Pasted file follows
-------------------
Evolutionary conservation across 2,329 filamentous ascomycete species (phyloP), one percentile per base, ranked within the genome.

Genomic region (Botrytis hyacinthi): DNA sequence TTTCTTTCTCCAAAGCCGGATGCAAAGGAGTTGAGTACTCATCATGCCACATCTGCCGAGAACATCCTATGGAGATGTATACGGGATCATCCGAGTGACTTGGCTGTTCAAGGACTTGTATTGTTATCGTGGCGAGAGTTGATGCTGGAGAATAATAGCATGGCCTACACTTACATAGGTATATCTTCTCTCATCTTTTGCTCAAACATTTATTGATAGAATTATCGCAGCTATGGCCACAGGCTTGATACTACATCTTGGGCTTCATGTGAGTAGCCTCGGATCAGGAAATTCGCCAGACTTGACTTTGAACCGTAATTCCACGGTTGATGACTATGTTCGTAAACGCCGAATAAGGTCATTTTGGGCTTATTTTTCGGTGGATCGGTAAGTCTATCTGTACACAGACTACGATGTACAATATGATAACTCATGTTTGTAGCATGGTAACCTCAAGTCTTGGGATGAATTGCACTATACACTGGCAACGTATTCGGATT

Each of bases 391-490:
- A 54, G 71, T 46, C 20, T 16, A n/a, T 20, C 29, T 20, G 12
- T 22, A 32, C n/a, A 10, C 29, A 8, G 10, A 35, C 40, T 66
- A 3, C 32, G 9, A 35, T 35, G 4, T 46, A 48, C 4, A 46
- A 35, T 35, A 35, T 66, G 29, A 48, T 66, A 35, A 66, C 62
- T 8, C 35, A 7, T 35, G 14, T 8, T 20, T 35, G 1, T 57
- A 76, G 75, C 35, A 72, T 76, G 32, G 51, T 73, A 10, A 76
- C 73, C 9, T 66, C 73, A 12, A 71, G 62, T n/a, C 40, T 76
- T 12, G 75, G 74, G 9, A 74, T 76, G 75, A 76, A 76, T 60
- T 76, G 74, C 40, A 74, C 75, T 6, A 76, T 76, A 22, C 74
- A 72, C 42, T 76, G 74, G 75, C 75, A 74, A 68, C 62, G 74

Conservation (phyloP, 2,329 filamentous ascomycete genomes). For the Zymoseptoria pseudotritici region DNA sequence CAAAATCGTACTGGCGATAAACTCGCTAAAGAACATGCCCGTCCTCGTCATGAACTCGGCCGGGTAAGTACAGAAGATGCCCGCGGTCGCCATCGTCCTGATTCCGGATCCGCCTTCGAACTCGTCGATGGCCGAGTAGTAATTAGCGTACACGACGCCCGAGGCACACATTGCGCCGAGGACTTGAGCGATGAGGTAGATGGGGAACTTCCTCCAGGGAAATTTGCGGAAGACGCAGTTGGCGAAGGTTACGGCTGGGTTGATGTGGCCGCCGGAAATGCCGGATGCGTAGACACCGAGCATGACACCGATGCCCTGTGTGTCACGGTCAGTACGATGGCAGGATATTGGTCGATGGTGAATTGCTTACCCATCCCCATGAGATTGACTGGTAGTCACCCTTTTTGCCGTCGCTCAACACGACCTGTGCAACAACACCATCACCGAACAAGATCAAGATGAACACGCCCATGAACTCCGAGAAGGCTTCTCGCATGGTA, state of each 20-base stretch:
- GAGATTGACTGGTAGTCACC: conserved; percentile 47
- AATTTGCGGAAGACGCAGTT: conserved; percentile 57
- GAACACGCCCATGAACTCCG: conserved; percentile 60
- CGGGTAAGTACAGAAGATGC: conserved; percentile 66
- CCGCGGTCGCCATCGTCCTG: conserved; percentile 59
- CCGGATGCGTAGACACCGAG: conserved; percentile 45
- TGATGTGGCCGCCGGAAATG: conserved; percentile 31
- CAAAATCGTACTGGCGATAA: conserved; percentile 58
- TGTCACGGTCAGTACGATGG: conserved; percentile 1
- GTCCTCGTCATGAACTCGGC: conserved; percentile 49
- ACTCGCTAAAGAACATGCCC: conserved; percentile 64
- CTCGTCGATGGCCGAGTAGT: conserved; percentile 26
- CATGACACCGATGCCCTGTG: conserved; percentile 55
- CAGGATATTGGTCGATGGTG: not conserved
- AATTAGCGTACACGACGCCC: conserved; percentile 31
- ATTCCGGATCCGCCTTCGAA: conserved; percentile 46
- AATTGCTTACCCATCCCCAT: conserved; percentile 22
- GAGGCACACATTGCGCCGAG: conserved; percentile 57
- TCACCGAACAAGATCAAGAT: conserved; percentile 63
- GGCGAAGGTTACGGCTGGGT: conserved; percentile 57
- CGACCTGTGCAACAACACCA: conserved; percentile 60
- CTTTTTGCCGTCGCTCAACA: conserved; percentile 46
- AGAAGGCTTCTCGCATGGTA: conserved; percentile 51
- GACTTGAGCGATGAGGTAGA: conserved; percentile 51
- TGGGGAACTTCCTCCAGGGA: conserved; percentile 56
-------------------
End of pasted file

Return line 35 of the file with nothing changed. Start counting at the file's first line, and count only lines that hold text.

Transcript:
- CGACCTGTGCAACAACACCA: conserved; percentile 60